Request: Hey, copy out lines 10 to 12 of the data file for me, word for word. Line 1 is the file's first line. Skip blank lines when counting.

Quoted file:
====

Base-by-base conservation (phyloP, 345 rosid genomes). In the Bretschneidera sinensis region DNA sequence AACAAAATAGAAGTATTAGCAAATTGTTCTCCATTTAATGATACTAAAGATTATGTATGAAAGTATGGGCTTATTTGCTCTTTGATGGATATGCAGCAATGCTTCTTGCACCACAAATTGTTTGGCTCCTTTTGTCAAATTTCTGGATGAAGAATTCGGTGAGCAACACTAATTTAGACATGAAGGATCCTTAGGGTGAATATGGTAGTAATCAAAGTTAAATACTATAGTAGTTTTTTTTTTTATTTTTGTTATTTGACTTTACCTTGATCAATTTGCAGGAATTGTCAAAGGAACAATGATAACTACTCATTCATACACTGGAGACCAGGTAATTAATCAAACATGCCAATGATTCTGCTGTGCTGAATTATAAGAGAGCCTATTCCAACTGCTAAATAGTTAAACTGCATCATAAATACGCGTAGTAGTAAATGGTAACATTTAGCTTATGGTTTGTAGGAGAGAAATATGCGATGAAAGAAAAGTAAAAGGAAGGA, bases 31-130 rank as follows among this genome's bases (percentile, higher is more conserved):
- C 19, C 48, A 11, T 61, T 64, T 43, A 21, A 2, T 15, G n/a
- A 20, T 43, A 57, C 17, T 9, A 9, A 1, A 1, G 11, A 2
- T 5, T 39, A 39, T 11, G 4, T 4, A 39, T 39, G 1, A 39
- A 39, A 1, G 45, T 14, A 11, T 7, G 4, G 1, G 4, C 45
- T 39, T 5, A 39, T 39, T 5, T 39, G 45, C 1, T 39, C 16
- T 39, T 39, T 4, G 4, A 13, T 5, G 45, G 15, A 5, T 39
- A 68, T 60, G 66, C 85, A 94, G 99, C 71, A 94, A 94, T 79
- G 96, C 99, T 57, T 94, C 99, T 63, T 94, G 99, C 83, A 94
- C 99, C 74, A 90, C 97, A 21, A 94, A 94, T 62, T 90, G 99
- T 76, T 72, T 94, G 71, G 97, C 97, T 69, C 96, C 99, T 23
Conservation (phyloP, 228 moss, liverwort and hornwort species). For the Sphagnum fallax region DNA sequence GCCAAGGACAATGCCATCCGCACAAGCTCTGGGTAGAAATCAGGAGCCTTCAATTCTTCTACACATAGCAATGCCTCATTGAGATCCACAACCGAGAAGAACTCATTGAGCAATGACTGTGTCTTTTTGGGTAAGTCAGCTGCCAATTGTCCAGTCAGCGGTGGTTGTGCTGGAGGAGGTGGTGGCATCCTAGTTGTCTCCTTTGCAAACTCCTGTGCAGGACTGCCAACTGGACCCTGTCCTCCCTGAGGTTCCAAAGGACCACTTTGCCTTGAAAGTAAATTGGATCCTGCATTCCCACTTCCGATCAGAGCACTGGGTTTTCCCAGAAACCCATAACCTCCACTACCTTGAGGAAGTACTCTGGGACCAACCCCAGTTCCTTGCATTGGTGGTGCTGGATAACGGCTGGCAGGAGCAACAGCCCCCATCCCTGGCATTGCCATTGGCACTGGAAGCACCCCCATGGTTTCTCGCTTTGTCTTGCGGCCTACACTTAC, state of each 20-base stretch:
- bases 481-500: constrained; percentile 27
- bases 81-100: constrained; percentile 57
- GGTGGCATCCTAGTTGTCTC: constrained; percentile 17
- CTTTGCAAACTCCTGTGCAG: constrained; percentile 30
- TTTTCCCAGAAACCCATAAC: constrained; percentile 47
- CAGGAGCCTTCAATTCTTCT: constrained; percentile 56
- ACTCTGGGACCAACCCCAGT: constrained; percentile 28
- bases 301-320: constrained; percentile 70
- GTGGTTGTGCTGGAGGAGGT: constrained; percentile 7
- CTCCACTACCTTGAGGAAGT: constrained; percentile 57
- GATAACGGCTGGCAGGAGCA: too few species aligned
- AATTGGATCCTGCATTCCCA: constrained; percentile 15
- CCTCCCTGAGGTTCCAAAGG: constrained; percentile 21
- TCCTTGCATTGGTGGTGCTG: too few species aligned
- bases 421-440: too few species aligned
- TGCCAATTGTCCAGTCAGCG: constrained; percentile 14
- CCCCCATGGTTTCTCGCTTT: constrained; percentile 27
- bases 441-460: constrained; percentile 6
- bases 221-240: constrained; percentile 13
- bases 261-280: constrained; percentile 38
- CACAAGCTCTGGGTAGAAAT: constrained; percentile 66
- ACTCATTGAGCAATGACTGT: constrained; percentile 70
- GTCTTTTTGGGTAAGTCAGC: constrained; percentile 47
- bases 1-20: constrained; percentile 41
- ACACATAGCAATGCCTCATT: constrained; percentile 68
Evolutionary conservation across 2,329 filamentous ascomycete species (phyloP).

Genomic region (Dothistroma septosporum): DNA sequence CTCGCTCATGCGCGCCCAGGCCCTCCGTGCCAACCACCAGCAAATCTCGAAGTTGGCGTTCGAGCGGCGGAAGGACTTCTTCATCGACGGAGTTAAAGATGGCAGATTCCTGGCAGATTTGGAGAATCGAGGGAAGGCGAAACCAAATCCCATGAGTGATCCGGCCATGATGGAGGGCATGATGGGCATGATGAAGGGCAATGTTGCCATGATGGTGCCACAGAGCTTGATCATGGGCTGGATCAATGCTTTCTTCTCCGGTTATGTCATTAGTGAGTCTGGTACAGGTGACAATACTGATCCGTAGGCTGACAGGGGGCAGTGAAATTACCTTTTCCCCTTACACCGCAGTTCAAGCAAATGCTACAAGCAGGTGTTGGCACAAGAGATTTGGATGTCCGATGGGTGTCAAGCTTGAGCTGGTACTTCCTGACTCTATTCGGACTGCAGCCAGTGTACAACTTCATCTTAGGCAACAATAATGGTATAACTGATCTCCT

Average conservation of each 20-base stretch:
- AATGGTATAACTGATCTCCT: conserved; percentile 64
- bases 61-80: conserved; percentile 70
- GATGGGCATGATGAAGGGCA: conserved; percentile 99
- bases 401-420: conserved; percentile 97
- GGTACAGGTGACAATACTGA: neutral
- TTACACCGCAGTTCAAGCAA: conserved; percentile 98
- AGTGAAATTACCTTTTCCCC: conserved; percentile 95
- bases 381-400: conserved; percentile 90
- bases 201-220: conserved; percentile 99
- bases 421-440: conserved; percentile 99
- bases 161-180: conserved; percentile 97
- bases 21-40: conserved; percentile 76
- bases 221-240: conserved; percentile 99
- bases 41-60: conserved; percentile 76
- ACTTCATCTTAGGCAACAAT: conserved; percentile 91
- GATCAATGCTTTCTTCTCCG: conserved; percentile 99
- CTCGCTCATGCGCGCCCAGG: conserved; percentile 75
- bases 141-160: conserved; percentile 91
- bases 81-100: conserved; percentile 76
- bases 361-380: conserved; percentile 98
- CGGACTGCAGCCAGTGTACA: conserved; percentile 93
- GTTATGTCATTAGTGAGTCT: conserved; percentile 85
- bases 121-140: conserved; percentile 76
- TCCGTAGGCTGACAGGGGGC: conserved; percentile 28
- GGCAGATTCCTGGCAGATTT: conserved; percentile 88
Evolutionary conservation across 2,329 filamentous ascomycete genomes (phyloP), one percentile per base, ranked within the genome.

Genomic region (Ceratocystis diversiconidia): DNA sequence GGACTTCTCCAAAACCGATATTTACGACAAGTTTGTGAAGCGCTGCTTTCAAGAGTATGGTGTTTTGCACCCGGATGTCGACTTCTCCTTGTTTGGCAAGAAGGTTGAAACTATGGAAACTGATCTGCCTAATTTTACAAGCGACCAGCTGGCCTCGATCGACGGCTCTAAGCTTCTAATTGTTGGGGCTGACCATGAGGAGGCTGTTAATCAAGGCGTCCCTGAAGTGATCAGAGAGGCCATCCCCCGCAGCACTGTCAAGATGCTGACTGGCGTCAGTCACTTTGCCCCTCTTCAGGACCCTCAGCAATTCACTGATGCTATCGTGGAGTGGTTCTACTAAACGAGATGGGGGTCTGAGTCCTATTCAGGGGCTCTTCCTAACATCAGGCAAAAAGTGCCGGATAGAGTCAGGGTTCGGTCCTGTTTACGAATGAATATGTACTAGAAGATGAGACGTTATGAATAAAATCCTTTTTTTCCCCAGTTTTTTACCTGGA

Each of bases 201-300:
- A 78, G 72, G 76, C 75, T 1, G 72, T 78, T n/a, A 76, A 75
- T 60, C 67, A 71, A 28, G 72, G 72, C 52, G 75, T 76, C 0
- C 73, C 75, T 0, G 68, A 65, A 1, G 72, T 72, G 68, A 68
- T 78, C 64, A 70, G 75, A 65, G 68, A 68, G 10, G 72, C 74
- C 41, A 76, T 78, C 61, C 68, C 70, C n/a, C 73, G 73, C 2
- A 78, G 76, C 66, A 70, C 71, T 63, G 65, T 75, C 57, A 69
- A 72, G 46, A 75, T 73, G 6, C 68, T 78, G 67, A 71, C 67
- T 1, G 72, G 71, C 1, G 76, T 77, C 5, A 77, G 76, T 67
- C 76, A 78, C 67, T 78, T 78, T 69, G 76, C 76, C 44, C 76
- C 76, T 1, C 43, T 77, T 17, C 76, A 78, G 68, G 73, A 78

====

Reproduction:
- C 99, C 74, A 90, C 97, A 21, A 94, A 94, T 62, T 90, G 99
- T 76, T 72, T 94, G 71, G 97, C 97, T 69, C 96, C 99, T 23
Conservation (phyloP, 228 moss, liverwort and hornwort species). For the Sphagnum fallax region DNA sequence GCCAAGGACAATGCCATCCGCACAAGCTCTGGGTAGAAATCAGGAGCCTTCAATTCTTCTACACATAGCAATGCCTCATTGAGATCCACAACCGAGAAGAACTCATTGAGCAATGACTGTGTCTTTTTGGGTAAGTCAGCTGCCAATTGTCCAGTCAGCGGTGGTTGTGCTGGAGGAGGTGGTGGCATCCTAGTTGTCTCCTTTGCAAACTCCTGTGCAGGACTGCCAACTGGACCCTGTCCTCCCTGAGGTTCCAAAGGACCACTTTGCCTTGAAAGTAAATTGGATCCTGCATTCCCACTTCCGATCAGAGCACTGGGTTTTCCCAGAAACCCATAACCTCCACTACCTTGAGGAAGTACTCTGGGACCAACCCCAGTTCCTTGCATTGGTGGTGCTGGATAACGGCTGGCAGGAGCAACAGCCCCCATCCCTGGCATTGCCATTGGCACTGGAAGCACCCCCATGGTTTCTCGCTTTGTCTTGCGGCCTACACTTAC, state of each 20-base stretch: